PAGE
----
The Colorado River Basin is going through a period of reckoning, and two University of Virginia professors are searching for solutions. Since 2000, the basin has experienced the worst drought in recorded history, impacting water for drinking and agriculture. Julianne Quinn, an environmental systems engineer, and economist Peter Debaere are examining ways to improve water management in the basin to reduce the impacts of drought and facilitate sustainable economic growth.
The project, which received seed funding as a CoLab from UVA’s Environmental Institute, was recently awarded a three-year, $700,000 grant from the National Science Foundation to expand its work.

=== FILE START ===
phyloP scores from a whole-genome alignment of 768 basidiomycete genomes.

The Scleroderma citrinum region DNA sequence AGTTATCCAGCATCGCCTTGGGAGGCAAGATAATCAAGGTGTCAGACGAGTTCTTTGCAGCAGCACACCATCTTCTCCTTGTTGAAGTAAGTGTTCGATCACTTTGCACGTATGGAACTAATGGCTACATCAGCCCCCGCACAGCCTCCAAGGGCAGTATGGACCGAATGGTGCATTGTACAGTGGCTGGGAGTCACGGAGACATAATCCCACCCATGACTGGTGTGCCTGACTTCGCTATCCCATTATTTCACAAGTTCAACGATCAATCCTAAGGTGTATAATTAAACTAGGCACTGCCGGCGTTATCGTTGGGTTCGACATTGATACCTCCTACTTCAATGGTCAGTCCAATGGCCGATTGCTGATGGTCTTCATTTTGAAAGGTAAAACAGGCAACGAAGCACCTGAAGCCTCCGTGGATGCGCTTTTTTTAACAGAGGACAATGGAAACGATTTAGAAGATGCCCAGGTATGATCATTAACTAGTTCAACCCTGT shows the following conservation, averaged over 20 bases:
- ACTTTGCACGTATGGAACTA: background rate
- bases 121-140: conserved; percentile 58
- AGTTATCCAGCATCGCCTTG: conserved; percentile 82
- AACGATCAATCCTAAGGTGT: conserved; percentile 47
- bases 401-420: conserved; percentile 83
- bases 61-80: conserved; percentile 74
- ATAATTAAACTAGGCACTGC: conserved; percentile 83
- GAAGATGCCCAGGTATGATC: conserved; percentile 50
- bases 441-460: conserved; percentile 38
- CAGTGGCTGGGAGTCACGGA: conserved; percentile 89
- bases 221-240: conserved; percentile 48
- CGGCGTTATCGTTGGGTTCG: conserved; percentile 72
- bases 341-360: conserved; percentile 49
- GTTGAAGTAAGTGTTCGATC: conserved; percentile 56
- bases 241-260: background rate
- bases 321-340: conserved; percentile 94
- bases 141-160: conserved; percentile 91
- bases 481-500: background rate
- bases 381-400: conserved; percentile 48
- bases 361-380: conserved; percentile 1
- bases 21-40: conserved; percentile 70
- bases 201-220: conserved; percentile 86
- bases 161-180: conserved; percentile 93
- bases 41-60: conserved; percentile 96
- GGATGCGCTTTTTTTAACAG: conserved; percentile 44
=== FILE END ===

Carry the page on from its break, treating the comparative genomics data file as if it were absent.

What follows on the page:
Engaging community partners and convening an interdisciplinary team, Quinn and Debaere will make recommendations to stakeholders based on their years of intense research. Their goal is to bring potential solutions regarding water stability and management in a region that is experiencing an extended historic drought that may be the new norm due to climate change-induced aridification.
As one of the most important river systems in the country, the Colorado River Basin supplies drinking water to 40 million people, fuels hydropower resources in eight states, is a crucial resource for 30 Tribal nations, and supports 16 million jobs and $1.4 trillion of the annual U.S. economy.